Familial Mediterranean Fever is an autosomal recessive inherited disease that manifests itself with complaints of abdominal pain and fever in attacks and can be confused with acute appendicitis.
Familial Mediterranean Fever is common, especially in countries with a coast to the Mediterranean. In Turkey, North Africa, Armenians, Arabs and Jews is widespread in. It is generally known as Familial Mediterranean Fever (FMF).
FMF is characterized by abdominal pain, pain and stinging sensation in the chest (pleuritus-pleurisy) and joint pain-swelling (arthritis-joint inflammation) due to inflammation in the abdominal membrane accompanied by fever, which recurs in attacks, which can last for 3-4 days. Sometimes, skin rash on the front of the legs can also be added to the picture. Generally, these complaints can disappear spontaneously within 3-4 days even if no treatment is given. Repetitive attacks cause the accumulation of a protein called amyloid in our body over time. Amyloid accumulates most often in the kidneys, causing chronic kidney failure. To a lesser extent, it may accumulate in vessel walls and cause vasculitis.
Clinical findings occur as a result of a mutation in the gene called pyrin. It is genetically inherited. Coexistence of two diseased genes causes disease, while carrying one disease gene does not cause disease. These persons are called “carriers”.
How is Familial Mediterranean Fever Disease (FMF) diagnosed?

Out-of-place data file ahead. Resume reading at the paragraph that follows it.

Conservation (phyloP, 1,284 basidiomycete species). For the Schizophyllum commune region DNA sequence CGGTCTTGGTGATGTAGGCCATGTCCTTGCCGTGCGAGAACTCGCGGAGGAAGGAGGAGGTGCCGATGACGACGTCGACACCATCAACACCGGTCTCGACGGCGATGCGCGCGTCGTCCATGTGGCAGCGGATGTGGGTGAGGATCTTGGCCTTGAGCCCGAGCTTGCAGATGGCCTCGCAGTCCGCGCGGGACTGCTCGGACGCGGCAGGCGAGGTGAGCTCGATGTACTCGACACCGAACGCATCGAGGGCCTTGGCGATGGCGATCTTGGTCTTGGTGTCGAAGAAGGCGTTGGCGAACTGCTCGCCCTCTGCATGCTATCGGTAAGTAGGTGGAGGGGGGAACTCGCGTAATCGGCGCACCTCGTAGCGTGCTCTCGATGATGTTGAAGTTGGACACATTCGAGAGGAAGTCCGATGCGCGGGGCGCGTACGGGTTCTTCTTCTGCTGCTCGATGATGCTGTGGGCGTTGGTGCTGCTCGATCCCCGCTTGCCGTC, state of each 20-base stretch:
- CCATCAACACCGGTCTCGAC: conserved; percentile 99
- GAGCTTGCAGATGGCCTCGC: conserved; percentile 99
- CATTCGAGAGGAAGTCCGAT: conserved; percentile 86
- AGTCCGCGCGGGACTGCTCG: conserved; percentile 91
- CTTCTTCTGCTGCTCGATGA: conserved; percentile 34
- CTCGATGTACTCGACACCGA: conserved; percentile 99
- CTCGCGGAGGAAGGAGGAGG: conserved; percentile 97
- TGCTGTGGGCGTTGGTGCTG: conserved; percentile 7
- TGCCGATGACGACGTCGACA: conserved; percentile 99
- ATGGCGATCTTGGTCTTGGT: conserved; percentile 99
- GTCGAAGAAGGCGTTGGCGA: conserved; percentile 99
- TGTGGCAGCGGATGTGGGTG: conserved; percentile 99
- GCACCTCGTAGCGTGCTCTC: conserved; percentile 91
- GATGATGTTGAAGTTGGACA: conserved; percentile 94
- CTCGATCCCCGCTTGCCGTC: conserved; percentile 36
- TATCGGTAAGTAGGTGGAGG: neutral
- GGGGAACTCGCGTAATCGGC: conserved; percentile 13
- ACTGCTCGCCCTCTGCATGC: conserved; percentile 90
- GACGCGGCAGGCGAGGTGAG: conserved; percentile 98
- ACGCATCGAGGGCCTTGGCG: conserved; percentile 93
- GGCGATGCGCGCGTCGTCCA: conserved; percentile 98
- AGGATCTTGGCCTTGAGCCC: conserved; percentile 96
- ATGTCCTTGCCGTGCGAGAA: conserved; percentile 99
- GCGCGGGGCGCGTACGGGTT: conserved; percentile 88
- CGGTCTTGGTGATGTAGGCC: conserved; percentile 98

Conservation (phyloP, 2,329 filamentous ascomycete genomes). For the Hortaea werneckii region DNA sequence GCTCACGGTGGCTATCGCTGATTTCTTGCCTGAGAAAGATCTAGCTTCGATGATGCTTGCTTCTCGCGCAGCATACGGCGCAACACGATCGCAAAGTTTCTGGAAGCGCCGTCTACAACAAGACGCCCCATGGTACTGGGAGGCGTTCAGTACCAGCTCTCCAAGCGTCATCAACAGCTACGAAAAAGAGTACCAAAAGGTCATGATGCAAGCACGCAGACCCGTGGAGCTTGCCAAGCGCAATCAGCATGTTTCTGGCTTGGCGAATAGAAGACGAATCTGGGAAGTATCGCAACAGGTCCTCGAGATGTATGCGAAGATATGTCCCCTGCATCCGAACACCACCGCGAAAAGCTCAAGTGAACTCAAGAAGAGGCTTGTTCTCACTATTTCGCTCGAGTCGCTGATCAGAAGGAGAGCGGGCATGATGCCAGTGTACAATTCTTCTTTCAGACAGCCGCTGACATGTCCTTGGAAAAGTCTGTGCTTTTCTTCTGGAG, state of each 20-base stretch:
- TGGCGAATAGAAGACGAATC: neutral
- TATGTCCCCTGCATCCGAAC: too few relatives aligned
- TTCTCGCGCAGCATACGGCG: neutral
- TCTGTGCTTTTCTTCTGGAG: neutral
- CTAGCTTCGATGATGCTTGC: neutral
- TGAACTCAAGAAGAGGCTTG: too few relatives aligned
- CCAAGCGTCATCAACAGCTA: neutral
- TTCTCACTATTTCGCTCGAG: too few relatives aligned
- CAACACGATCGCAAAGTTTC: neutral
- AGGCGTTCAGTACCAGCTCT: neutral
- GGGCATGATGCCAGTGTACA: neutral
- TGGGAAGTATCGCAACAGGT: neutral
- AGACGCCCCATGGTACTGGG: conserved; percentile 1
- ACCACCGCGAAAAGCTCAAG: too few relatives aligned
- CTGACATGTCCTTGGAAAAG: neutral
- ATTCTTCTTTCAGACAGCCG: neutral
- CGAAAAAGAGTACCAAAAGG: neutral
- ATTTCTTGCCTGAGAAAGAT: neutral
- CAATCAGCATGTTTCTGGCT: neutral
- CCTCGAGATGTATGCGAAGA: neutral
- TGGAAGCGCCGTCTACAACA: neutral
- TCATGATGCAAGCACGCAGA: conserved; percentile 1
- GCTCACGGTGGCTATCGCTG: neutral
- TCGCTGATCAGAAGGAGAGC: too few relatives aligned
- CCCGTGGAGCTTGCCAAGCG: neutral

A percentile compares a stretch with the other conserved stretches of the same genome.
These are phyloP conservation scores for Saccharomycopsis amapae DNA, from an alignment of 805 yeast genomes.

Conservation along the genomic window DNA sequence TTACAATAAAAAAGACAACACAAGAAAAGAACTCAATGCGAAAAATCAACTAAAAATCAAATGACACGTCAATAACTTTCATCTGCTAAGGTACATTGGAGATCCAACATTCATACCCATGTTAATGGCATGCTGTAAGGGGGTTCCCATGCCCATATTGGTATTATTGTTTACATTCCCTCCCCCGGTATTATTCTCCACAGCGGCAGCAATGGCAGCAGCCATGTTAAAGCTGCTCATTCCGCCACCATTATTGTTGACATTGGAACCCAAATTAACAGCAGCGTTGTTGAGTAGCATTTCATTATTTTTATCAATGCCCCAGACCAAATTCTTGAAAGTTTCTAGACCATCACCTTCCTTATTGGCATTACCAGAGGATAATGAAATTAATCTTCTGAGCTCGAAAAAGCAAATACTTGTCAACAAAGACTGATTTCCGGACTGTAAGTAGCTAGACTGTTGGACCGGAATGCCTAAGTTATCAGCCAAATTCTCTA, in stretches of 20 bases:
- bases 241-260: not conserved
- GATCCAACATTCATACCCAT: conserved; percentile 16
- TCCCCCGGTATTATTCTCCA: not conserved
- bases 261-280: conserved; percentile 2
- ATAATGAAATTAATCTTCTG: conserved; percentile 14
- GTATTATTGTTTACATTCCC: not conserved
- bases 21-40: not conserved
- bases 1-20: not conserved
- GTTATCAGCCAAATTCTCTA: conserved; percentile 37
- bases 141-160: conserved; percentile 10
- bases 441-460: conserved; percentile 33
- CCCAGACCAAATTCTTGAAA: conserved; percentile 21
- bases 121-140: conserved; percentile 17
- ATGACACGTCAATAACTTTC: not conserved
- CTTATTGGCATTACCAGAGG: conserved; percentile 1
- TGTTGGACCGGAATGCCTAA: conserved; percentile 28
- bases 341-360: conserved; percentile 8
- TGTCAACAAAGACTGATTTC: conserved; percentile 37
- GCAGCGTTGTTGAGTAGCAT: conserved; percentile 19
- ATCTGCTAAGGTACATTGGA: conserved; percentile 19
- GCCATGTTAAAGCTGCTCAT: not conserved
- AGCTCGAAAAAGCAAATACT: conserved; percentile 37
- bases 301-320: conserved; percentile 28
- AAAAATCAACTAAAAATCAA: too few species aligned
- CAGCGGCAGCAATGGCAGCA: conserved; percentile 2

The diagnosis is made based on clinical findings, family history, examination findings and laboratory tests. These tests briefly support the diagnosis of Familial Mediterranean Fever, together with the height of the loocyte, the increase in sedimentation, the high CRP and the height of the fibrinogen. The benefit of genetic examination in patients is limited because the mutations identified so far can only be found positive in 80% of Familial Mediterranean Fever patients. However, genetic analysis can be helpful in atypical cases.
Is it possible to treat Familial Mediterranean Fever Disease (FMF)?
Familial Mediterranean Fever colchicine treatment was found to prevent attacks and development of amyloidosis in a significant proportion of patients. However, amyloidosis is still a serious problem in patients who do not comply with treatment or are late in starting colchicine. Colchicine treatment should be lifelong. The treatment of colchicine is known to be a safe and appropriate and vitally important treatment for patients with familial Mediterranean fever. It is recommended to use even if the patient becomes pregnant. Colchicine has not been shown to have a harmful effect on the baby. Nevertheless, it is recommended to examine the genetic structure of the fetus by performing amniocentesis to pregnant familial Mediterranean fever patients.